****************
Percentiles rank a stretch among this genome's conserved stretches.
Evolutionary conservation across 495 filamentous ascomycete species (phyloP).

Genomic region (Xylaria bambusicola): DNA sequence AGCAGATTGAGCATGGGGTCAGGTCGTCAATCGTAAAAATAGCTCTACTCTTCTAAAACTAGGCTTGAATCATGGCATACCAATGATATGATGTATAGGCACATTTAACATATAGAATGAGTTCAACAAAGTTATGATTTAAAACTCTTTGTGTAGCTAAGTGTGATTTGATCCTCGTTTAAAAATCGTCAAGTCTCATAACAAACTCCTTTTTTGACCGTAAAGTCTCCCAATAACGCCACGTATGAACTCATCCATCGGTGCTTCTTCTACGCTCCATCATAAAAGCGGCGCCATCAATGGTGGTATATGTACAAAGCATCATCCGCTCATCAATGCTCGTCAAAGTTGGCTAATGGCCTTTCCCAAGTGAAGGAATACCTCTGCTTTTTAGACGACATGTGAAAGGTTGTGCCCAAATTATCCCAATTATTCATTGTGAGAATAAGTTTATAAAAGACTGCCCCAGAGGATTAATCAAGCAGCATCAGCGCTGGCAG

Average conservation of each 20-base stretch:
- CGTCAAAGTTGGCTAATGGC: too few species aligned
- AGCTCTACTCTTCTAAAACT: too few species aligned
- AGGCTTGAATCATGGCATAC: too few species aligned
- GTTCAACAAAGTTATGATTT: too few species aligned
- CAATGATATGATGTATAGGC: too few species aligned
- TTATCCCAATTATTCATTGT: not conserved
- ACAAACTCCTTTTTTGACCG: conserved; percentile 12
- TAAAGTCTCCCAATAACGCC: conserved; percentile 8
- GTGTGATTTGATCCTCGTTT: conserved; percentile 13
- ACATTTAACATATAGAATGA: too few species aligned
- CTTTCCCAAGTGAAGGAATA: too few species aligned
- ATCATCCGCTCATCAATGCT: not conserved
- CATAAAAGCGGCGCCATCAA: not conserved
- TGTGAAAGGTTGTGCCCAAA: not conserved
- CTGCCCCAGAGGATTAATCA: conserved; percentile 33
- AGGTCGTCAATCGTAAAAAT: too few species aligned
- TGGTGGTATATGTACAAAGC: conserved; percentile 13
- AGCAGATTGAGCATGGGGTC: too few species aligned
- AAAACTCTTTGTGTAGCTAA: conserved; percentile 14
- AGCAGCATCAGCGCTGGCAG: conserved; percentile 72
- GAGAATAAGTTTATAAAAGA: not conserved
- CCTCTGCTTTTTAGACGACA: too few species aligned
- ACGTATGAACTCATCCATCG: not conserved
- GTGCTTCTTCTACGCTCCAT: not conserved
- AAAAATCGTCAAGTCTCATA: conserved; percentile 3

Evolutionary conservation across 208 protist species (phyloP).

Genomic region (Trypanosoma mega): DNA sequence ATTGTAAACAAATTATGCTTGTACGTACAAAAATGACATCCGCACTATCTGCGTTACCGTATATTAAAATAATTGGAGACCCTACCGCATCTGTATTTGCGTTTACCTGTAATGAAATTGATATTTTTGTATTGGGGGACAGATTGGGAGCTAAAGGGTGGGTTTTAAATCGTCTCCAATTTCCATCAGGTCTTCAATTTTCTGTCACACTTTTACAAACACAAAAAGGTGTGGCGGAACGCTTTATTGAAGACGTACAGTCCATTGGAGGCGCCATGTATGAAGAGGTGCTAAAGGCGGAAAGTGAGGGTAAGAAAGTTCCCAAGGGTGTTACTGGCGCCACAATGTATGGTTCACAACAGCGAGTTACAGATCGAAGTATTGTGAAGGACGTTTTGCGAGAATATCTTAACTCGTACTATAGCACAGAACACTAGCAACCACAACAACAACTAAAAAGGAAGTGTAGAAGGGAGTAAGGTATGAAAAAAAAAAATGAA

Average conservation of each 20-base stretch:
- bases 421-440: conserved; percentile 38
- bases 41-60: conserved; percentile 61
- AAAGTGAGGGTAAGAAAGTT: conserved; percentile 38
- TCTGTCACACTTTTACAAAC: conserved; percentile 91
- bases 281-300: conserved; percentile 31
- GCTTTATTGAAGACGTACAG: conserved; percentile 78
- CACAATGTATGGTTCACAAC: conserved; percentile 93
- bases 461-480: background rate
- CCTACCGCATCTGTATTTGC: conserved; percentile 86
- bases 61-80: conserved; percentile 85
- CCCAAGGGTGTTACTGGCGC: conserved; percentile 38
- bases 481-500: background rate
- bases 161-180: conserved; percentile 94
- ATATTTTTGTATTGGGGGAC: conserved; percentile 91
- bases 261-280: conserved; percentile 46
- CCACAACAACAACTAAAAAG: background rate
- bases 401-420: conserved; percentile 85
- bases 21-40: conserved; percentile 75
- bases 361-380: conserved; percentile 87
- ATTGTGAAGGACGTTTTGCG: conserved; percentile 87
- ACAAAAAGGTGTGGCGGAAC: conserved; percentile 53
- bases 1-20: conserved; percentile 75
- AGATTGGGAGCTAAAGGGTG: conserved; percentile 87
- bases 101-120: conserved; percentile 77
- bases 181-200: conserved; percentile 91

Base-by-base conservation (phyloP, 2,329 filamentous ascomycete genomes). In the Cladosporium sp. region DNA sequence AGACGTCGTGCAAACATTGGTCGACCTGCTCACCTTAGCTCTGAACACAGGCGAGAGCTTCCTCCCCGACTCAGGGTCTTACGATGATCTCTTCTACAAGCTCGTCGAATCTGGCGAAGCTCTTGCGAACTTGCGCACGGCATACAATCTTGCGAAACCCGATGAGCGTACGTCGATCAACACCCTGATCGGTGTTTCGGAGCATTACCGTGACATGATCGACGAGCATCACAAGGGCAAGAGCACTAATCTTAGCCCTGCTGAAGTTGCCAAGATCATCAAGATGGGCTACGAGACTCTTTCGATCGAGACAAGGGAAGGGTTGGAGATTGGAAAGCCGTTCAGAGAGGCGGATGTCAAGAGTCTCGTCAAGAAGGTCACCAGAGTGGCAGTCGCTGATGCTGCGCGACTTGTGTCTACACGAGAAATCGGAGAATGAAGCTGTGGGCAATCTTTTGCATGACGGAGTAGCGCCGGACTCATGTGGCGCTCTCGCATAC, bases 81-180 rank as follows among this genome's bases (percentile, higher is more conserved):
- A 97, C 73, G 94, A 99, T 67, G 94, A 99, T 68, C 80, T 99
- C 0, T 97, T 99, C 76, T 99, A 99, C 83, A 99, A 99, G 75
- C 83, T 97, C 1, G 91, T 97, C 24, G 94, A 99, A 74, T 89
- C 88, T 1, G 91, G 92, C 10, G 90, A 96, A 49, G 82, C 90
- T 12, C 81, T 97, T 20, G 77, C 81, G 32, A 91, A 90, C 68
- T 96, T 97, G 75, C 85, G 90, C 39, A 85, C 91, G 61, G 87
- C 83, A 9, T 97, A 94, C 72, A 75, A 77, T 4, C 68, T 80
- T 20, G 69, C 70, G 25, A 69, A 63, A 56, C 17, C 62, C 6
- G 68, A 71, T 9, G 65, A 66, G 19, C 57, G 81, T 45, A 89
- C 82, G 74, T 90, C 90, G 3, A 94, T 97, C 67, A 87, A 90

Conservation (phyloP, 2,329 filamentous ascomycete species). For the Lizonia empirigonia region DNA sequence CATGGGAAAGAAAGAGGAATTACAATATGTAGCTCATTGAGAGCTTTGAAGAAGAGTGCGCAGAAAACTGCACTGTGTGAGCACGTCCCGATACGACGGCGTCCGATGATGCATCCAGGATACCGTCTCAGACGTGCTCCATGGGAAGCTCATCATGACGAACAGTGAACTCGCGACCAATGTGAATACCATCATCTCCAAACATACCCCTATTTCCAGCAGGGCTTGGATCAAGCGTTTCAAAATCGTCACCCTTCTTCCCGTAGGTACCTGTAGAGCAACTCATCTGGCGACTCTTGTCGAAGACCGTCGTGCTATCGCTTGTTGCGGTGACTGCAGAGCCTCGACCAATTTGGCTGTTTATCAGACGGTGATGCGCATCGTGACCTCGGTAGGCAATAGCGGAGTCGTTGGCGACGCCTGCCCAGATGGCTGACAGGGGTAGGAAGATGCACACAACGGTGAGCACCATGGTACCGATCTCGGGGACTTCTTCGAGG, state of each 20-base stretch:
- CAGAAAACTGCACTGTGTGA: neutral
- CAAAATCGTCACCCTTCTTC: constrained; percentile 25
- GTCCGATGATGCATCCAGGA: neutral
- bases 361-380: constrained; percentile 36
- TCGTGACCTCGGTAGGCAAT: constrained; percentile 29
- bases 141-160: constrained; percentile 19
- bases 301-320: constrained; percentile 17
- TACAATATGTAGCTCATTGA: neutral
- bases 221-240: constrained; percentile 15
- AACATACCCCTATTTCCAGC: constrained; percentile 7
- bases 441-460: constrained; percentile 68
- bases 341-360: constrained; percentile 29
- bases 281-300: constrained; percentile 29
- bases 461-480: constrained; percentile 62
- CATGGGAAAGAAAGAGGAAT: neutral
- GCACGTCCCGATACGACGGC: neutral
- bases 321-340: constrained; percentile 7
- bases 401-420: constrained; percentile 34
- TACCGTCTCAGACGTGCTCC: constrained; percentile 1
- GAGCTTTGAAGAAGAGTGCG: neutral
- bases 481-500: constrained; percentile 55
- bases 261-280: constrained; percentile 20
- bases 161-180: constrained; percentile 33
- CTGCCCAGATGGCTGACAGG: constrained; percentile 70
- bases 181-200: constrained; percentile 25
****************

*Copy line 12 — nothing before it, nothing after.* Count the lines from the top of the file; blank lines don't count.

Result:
- TAAAGTCTCCCAATAACGCC: conserved; percentile 8